It was a very peaceful and relaxing view.  The tall pines were silhouetted against a somewhat starry sky.  Highlighted occasionally by flashes of lightning from a storm off to the south.

Then I heard a whisper.  Heard isn’t the right word, but the whisper was there.  That little voice  was back, and it kept suggesting that any time now I would see the head of Sasquatch peer in, blocking out that section of sky.  I started to dislike that little voice.

Soon it gave up on trying to scare me with mythical monsters, and it reminded me of all the hogs that were obviously in the area.  “Didn’t you see all those tracks?”  “Hogs can be very mean when they feel like it, and your butt is at perfect ramming height in this hammock.”

I wanted the voice to shut up, but it wouldn’t let me sleep.  “You know you can hear that squeal, that’s one of them hogs, just down the slope from here.”   Yeah yeah, but they’re busy rooting, they don’t care about me, I thought.  “I bet that grunt was a territorial male, and he just caught your scent in his area, and he’s not happy.”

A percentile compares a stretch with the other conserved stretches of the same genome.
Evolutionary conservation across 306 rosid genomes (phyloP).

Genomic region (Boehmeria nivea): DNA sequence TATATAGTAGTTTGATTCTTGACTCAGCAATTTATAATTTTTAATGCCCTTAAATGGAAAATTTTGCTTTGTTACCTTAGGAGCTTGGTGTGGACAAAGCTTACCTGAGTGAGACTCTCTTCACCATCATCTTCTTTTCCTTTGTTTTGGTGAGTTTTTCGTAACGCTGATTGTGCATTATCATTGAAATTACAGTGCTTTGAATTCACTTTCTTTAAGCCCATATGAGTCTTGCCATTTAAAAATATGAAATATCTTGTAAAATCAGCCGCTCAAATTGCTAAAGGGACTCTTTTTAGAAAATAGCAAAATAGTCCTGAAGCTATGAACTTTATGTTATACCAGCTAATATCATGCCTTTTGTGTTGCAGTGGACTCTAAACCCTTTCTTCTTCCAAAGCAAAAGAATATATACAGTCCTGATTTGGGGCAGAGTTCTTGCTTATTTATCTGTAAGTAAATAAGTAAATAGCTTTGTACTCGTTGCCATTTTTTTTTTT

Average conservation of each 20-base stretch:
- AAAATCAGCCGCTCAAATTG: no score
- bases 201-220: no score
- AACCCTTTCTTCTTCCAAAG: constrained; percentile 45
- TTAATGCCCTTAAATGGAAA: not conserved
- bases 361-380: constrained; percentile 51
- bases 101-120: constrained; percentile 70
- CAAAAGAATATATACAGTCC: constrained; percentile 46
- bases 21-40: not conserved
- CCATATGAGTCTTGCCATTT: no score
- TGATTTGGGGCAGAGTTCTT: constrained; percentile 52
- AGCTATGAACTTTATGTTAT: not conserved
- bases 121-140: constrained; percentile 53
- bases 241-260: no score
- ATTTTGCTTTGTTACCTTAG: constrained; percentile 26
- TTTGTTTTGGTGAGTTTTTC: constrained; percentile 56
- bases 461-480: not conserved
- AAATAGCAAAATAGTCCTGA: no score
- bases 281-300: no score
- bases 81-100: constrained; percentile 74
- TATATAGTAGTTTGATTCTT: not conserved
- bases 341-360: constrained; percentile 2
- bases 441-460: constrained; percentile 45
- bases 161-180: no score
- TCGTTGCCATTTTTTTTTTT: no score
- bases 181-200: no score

I was really starting to hate that little voice at this point.  “It isn’t too late to pack all this stuff and follow the service road back to your truck, it shouldn’t take too long to get there.”  This actually sounded like a good idea.  I was wondering why I was doing this to myself.  I could be home in bed, comfortable and safe.  But, where’s the fun in that, right?

I decided the best way to silence my little voice, was to get some reading in.  This always helps me sleep when my mind gets racing on things it shouldn’t.  I was about halfway through a book on my Kindle called “From the Back Acres, A Humorous Guide to Organic Gardening.”  If that couldn’t help me get to sleep, nothing would.  Oddly enough, it worked, for a little while.

At about two am, the howls started.  I know they’re just coyotes, but they sounded like wolves.  The howls were bad enough, but then they started in with this yipping sound.  I’m guessing this is the young from the pack, joining in they best they can.  Great, I saw the movie “The Grey”, I’m within the pack’s den territory, my little voice was telling me that any time now the howls would get closer, and I’d soon be taking a trip, through a coyote’s digestive tract.